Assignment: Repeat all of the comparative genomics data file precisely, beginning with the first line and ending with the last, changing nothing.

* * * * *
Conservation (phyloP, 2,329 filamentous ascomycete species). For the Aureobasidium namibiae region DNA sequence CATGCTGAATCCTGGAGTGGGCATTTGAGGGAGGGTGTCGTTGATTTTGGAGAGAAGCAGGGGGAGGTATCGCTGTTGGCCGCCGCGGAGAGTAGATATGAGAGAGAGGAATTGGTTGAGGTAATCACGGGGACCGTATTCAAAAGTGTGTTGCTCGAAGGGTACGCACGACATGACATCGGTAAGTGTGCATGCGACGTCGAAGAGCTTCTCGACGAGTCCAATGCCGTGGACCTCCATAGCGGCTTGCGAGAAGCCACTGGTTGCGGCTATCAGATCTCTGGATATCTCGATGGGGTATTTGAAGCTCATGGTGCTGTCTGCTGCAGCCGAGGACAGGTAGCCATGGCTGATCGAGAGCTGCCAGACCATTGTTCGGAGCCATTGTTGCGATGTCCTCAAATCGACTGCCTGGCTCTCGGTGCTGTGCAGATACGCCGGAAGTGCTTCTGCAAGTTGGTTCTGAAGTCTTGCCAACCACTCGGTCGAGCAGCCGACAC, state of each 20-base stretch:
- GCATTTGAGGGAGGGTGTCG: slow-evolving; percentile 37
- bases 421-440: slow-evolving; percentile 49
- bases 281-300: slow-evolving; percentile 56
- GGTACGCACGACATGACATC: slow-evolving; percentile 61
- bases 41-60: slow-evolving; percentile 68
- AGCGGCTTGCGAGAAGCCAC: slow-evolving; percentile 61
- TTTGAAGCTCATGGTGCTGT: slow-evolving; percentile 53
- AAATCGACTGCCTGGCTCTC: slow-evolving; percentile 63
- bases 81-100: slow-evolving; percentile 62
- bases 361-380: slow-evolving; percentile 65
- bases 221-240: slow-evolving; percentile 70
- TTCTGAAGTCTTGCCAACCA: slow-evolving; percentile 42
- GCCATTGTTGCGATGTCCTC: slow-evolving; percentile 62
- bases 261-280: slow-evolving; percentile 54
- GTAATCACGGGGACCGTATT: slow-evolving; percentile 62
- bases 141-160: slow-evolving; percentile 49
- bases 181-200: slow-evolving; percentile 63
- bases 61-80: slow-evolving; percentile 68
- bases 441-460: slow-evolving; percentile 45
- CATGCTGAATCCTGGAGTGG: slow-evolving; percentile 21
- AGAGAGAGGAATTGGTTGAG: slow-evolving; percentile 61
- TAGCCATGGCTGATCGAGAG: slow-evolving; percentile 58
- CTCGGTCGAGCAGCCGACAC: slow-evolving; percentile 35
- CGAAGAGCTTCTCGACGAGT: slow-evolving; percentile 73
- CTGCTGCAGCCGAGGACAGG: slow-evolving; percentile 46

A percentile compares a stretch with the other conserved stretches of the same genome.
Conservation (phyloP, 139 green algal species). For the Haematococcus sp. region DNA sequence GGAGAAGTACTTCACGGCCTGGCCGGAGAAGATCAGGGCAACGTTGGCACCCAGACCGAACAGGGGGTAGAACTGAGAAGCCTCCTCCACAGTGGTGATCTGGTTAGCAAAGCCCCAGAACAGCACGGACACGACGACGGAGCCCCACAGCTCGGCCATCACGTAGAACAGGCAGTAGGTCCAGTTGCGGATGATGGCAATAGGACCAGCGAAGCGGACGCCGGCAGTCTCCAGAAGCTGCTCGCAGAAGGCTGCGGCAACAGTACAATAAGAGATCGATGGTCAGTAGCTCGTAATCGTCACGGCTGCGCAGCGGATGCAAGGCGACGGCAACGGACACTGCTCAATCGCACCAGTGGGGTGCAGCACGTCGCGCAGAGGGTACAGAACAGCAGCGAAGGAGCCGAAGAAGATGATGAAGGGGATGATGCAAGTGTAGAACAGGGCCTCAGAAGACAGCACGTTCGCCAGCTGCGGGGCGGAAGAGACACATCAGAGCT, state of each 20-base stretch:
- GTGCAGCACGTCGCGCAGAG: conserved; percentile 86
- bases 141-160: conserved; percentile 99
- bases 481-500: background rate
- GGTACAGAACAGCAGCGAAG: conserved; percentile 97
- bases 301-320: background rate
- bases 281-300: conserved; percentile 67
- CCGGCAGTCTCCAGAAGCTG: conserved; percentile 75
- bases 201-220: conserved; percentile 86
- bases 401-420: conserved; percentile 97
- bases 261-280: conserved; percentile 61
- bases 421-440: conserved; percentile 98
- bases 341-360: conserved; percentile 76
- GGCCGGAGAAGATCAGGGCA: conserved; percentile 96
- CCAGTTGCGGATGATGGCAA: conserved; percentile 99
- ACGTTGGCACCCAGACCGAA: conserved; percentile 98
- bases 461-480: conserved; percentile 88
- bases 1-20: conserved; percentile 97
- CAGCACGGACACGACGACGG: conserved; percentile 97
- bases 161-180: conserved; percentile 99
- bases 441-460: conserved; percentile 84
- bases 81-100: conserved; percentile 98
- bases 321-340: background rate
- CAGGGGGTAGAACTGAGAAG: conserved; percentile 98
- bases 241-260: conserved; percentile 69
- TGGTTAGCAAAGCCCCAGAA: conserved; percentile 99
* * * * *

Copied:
Conservation (phyloP, 2,329 filamentous ascomycete species). For the Aureobasidium namibiae region DNA sequence CATGCTGAATCCTGGAGTGGGCATTTGAGGGAGGGTGTCGTTGATTTTGGAGAGAAGCAGGGGGAGGTATCGCTGTTGGCCGCCGCGGAGAGTAGATATGAGAGAGAGGAATTGGTTGAGGTAATCACGGGGACCGTATTCAAAAGTGTGTTGCTCGAAGGGTACGCACGACATGACATCGGTAAGTGTGCATGCGACGTCGAAGAGCTTCTCGACGAGTCCAATGCCGTGGACCTCCATAGCGGCTTGCGAGAAGCCACTGGTTGCGGCTATCAGATCTCTGGATATCTCGATGGGGTATTTGAAGCTCATGGTGCTGTCTGCTGCAGCCGAGGACAGGTAGCCATGGCTGATCGAGAGCTGCCAGACCATTGTTCGGAGCCATTGTTGCGATGTCCTCAAATCGACTGCCTGGCTCTCGGTGCTGTGCAGATACGCCGGAAGTGCTTCTGCAAGTTGGTTCTGAAGTCTTGCCAACCACTCGGTCGAGCAGCCGACAC, state of each 20-base stretch:
- GCATTTGAGGGAGGGTGTCG: slow-evolving; percentile 37
- bases 421-440: slow-evolving; percentile 49
- bases 281-300: slow-evolving; percentile 56
- GGTACGCACGACATGACATC: slow-evolving; percentile 61
- bases 41-60: slow-evolving; percentile 68
- AGCGGCTTGCGAGAAGCCAC: slow-evolving; percentile 61
- TTTGAAGCTCATGGTGCTGT: slow-evolving; percentile 53
- AAATCGACTGCCTGGCTCTC: slow-evolving; percentile 63
- bases 81-100: slow-evolving; percentile 62
- bases 361-380: slow-evolving; percentile 65
- bases 221-240: slow-evolving; percentile 70
- TTCTGAAGTCTTGCCAACCA: slow-evolving; percentile 42
- GCCATTGTTGCGATGTCCTC: slow-evolving; percentile 62
- bases 261-280: slow-evolving; percentile 54
- GTAATCACGGGGACCGTATT: slow-evolving; percentile 62
- bases 141-160: slow-evolving; percentile 49
- bases 181-200: slow-evolving; percentile 63
- bases 61-80: slow-evolving; percentile 68
- bases 441-460: slow-evolving; percentile 45
- CATGCTGAATCCTGGAGTGG: slow-evolving; percentile 21
- AGAGAGAGGAATTGGTTGAG: slow-evolving; percentile 61
- TAGCCATGGCTGATCGAGAG: slow-evolving; percentile 58
- CTCGGTCGAGCAGCCGACAC: slow-evolving; percentile 35
- CGAAGAGCTTCTCGACGAGT: slow-evolving; percentile 73
- CTGCTGCAGCCGAGGACAGG: slow-evolving; percentile 46

A percentile compares a stretch with the other conserved stretches of the same genome.
Conservation (phyloP, 139 green algal species). For the Haematococcus sp. region DNA sequence GGAGAAGTACTTCACGGCCTGGCCGGAGAAGATCAGGGCAACGTTGGCACCCAGACCGAACAGGGGGTAGAACTGAGAAGCCTCCTCCACAGTGGTGATCTGGTTAGCAAAGCCCCAGAACAGCACGGACACGACGACGGAGCCCCACAGCTCGGCCATCACGTAGAACAGGCAGTAGGTCCAGTTGCGGATGATGGCAATAGGACCAGCGAAGCGGACGCCGGCAGTCTCCAGAAGCTGCTCGCAGAAGGCTGCGGCAACAGTACAATAAGAGATCGATGGTCAGTAGCTCGTAATCGTCACGGCTGCGCAGCGGATGCAAGGCGACGGCAACGGACACTGCTCAATCGCACCAGTGGGGTGCAGCACGTCGCGCAGAGGGTACAGAACAGCAGCGAAGGAGCCGAAGAAGATGATGAAGGGGATGATGCAAGTGTAGAACAGGGCCTCAGAAGACAGCACGTTCGCCAGCTGCGGGGCGGAAGAGACACATCAGAGCT, state of each 20-base stretch:
- GTGCAGCACGTCGCGCAGAG: conserved; percentile 86
- bases 141-160: conserved; percentile 99
- bases 481-500: background rate
- GGTACAGAACAGCAGCGAAG: conserved; percentile 97
- bases 301-320: background rate
- bases 281-300: conserved; percentile 67
- CCGGCAGTCTCCAGAAGCTG: conserved; percentile 75
- bases 201-220: conserved; percentile 86
- bases 401-420: conserved; percentile 97
- bases 261-280: conserved; percentile 61
- bases 421-440: conserved; percentile 98
- bases 341-360: conserved; percentile 76
- GGCCGGAGAAGATCAGGGCA: conserved; percentile 96
- CCAGTTGCGGATGATGGCAA: conserved; percentile 99
- ACGTTGGCACCCAGACCGAA: conserved; percentile 98
- bases 461-480: conserved; percentile 88
- bases 1-20: conserved; percentile 97
- CAGCACGGACACGACGACGG: conserved; percentile 97
- bases 161-180: conserved; percentile 99
- bases 441-460: conserved; percentile 84
- bases 81-100: conserved; percentile 98
- bases 321-340: background rate
- CAGGGGGTAGAACTGAGAAG: conserved; percentile 98
- bases 241-260: conserved; percentile 69
- TGGTTAGCAAAGCCCCAGAA: conserved; percentile 99